How to avoid this scam: Email scams can often be spotted by reviewing the sender’s email address; a real email should be sent from an official email address such as “example@FedEx.com.”A scam email claiming to be FedEx will be sent from an unofficial email address such as “firstname.lastname@example.org” or a generic free service such as “email@example.com”. Major companies never use free email services such as Google, Yahoo, or Hotmail. Never download attachments from an unknown source and avoid clicking links contained in unsolicited emails. Instead visit an organizations official website and search for further information.
Gift Card Scams – Be wary of unpackaged gift cards sold in store on gift card displays. Using cheap, easy to obtain magnetic card readers, scammers are visiting stores and scanning unpackaged gift cards to obtain the gift card number. Then they will simply wait a few days and call the gift card hotline to see if the gift card has been activated and what balance remains. Then using the newly activated gift card they can shop freely online using the hard earned money of others.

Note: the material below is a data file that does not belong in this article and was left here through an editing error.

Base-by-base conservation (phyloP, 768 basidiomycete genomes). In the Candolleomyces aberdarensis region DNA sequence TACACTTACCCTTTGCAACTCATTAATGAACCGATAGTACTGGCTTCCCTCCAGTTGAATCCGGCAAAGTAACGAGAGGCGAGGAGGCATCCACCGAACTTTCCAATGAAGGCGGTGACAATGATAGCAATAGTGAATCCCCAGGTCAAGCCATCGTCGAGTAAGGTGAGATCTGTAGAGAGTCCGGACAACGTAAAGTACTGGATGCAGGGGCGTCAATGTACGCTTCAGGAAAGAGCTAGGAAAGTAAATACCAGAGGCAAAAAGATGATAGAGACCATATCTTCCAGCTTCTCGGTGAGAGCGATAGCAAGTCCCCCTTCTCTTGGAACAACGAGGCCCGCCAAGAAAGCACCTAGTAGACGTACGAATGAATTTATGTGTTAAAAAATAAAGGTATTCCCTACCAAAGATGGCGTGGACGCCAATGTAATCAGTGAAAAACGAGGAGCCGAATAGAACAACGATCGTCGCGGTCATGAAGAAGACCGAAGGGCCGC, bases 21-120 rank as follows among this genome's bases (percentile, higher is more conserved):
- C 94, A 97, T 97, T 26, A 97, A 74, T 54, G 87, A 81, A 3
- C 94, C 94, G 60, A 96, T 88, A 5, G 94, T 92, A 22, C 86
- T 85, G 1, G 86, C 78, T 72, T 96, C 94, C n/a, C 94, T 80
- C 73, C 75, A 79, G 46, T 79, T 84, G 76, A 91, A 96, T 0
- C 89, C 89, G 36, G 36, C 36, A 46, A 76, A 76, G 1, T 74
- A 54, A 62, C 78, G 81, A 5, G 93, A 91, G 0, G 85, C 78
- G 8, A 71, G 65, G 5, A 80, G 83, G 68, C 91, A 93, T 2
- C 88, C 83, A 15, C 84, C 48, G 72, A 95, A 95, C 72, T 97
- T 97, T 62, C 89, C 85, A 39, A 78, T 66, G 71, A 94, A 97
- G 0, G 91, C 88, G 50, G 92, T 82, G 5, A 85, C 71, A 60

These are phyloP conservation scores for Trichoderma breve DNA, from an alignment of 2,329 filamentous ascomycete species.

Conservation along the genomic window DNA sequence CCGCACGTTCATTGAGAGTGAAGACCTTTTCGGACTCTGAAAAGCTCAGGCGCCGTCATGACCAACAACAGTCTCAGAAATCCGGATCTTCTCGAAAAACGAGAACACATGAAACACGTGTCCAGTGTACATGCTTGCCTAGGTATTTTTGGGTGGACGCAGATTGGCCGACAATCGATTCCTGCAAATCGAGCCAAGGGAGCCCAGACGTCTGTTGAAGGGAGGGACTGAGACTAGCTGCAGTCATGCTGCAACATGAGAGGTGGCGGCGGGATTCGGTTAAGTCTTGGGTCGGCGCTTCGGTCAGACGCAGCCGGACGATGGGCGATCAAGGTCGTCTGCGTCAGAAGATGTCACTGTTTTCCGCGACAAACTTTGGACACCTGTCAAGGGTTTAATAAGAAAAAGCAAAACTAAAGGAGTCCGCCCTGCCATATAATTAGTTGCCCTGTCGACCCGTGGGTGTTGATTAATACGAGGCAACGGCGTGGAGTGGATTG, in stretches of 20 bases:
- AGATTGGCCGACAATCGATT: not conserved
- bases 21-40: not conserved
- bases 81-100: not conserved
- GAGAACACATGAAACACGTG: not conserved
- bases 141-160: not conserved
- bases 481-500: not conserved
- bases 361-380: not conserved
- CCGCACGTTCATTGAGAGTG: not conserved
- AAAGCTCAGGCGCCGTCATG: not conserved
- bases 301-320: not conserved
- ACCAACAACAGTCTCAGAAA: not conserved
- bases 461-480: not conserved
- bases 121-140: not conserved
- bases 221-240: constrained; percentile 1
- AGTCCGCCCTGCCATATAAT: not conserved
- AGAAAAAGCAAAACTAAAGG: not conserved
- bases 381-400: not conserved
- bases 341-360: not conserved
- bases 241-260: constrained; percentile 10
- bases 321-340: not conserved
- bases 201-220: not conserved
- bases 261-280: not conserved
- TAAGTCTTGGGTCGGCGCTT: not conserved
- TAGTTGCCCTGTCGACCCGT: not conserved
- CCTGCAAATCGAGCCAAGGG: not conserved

How to avoid this scam: Avoid purchasing unpackaged gift cards; preferably purchase a gift card from a customer service agent who has access to gift cards that are not publicly displayed. Gift cards that are sealed in non-clear packaging are safe to purchase as any tampering is clearly evident.
Charity Scams – Truly a low point, even for scammers. Fake telemarketers, emails, and websites can be found requesting charitable donations for specified causes. Currently a popular charity scam is requesting donations to assist with the recovery effort from Typhoon Haiyan in the Philippines. Don’t let this stop you from donating to charity, just be vigilant to make sure your donations will reach the desired recipients and not line the pockets of criminals.